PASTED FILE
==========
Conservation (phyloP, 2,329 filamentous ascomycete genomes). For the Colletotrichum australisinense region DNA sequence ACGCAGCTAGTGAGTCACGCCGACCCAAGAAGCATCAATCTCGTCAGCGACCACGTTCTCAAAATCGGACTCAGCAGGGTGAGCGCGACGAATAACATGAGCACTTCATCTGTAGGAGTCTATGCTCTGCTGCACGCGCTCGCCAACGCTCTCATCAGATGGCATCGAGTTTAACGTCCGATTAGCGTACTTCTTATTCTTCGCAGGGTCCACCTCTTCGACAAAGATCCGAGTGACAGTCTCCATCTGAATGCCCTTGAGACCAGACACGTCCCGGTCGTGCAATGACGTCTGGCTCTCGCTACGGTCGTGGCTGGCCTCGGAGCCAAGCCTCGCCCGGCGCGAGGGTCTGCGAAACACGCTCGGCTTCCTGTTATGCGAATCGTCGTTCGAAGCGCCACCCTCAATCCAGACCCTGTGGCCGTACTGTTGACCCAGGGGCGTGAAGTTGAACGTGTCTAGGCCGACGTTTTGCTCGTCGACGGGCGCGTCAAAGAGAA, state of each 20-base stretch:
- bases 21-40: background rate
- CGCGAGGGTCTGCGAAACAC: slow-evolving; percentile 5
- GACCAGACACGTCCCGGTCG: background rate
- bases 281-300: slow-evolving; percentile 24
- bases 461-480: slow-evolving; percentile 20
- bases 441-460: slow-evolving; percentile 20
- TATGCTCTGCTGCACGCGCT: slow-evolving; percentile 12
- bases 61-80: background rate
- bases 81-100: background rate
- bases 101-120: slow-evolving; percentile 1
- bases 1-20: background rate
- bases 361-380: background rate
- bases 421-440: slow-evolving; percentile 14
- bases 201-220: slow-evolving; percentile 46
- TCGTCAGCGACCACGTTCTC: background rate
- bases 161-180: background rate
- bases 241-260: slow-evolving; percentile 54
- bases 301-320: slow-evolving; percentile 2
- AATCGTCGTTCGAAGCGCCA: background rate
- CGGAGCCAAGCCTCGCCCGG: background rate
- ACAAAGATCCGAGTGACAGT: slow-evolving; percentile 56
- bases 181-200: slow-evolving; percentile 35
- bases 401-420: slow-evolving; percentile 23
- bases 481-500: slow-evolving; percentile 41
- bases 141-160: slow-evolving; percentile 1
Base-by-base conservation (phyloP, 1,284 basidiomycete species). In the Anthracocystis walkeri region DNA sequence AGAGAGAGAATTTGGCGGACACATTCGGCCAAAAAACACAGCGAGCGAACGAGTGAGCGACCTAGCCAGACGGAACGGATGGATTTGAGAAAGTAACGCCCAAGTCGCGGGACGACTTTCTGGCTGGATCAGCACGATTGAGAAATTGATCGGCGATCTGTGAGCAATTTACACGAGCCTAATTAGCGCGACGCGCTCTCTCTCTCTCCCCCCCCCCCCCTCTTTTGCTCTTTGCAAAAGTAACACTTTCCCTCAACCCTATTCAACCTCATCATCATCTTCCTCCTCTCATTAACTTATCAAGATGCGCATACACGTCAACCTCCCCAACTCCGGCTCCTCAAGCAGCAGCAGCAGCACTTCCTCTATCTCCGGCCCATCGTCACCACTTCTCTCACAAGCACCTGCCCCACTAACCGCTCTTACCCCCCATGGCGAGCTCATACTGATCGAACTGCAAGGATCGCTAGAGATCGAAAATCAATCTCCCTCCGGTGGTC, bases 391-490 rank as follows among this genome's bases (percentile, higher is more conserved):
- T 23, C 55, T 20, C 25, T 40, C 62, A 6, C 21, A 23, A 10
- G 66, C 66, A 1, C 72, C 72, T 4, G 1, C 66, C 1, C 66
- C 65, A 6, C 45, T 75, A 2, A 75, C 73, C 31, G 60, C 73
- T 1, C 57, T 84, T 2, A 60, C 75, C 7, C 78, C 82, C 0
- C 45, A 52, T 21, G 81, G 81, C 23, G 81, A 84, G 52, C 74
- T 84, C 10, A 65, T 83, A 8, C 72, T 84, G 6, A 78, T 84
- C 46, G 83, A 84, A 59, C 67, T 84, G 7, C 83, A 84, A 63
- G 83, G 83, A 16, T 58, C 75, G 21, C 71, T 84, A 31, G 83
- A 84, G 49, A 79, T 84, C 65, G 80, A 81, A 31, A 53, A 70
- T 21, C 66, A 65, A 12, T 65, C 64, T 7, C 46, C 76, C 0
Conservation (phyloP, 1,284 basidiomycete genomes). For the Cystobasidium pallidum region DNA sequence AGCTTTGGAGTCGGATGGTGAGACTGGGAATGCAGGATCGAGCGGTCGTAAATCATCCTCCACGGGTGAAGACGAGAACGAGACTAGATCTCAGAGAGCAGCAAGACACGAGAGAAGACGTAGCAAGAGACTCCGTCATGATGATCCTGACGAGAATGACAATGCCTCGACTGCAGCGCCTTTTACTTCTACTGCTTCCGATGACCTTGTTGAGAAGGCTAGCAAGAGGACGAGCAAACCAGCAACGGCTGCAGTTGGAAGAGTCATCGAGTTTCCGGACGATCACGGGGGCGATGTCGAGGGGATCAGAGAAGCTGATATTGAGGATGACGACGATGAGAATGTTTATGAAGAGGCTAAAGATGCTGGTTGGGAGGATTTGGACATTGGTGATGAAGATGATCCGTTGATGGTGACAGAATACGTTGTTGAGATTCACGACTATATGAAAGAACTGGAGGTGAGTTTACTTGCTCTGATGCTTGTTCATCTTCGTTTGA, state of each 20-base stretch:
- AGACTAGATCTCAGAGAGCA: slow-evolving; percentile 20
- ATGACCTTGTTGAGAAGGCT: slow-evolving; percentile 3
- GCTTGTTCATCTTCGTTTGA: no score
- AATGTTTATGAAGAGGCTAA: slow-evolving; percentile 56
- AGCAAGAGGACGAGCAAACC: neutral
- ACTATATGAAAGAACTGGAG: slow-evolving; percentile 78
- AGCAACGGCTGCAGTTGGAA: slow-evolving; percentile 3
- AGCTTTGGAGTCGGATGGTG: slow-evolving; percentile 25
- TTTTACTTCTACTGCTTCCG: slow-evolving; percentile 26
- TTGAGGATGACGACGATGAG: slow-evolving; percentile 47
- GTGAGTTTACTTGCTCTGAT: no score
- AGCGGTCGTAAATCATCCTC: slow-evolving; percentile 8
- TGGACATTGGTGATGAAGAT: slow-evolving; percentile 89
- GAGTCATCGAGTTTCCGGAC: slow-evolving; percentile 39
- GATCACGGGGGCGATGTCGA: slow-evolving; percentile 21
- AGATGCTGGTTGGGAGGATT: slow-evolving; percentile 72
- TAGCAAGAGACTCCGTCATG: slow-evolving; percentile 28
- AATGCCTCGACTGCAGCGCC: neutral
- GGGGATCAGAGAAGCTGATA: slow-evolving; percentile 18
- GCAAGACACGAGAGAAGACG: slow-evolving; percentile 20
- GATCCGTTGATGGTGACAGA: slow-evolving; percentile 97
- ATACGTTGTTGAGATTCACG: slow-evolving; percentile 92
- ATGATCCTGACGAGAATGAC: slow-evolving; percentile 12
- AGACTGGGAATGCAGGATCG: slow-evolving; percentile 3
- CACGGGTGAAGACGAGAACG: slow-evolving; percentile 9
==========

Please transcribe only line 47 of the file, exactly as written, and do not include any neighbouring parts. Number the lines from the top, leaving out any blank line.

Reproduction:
- TTTTACTTCTACTGCTTCCG: slow-evolving; percentile 26